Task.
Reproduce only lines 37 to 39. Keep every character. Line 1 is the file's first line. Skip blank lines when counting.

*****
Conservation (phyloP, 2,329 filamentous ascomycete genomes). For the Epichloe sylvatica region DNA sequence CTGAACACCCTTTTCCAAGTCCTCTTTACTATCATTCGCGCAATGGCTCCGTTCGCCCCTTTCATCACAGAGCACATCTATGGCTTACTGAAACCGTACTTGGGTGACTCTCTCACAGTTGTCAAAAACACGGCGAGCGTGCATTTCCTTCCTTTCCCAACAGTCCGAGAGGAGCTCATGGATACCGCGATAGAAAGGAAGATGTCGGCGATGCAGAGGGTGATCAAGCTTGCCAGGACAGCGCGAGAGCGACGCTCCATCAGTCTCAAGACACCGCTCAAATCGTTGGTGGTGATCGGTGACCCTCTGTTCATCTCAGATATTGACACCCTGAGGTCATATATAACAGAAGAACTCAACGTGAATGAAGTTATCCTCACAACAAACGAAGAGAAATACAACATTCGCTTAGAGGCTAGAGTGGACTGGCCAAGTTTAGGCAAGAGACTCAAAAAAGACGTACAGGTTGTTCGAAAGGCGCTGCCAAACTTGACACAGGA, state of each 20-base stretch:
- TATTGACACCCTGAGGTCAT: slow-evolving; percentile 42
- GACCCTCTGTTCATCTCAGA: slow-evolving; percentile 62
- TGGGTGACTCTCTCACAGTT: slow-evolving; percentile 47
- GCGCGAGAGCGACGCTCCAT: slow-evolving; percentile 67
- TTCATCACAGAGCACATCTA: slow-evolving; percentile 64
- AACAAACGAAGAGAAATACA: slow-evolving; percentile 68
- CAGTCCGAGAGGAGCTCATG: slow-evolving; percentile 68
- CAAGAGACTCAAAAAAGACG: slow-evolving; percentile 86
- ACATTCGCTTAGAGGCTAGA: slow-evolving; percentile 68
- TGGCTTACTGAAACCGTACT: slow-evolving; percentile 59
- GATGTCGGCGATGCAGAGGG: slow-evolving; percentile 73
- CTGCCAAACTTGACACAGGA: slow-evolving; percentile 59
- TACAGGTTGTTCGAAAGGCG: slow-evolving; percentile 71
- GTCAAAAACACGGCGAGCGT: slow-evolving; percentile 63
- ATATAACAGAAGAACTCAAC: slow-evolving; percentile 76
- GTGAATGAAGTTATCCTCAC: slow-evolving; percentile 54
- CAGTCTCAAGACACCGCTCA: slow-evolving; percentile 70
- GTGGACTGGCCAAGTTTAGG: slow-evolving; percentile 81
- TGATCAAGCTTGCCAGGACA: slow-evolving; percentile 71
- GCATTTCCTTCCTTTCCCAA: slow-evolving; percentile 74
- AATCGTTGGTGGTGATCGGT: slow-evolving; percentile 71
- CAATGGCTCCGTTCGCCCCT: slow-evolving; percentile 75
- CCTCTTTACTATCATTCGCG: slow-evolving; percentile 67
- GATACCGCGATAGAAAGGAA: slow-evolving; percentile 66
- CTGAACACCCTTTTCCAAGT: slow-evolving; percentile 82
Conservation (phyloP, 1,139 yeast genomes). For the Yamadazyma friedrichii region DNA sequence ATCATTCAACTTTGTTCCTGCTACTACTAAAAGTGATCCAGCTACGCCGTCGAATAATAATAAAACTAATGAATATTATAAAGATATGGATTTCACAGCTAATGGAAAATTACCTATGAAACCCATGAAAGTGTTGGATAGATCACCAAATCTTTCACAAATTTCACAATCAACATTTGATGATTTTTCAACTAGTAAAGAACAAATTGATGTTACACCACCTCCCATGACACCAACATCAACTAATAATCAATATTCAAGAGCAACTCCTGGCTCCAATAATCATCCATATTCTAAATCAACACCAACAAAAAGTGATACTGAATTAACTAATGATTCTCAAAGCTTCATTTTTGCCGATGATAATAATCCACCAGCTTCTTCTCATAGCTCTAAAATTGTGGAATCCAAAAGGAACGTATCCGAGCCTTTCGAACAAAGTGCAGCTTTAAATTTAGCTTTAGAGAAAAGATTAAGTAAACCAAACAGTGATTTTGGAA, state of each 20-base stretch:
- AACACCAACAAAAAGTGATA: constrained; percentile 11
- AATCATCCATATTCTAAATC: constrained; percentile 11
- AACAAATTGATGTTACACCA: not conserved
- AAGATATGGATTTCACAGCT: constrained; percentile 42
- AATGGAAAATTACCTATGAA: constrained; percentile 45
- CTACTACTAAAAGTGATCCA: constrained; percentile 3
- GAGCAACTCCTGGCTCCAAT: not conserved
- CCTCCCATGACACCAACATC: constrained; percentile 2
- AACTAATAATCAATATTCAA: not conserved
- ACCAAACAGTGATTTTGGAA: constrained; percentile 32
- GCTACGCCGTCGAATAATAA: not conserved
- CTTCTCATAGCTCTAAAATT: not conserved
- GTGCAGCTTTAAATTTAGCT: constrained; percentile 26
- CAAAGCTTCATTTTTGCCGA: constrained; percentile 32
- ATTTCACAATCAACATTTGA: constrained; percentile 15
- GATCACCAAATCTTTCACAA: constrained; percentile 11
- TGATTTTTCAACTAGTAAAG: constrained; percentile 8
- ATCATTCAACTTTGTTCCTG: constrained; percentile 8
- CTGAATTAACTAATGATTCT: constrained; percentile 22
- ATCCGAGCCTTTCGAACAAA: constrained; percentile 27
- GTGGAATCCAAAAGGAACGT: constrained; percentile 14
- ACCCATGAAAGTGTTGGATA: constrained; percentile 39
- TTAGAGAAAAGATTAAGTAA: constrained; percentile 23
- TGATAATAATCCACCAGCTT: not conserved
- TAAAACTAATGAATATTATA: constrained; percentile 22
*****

- ACCAAACAGTGATTTTGGAA: constrained; percentile 32
- GCTACGCCGTCGAATAATAA: not conserved
- CTTCTCATAGCTCTAAAATT: not conserved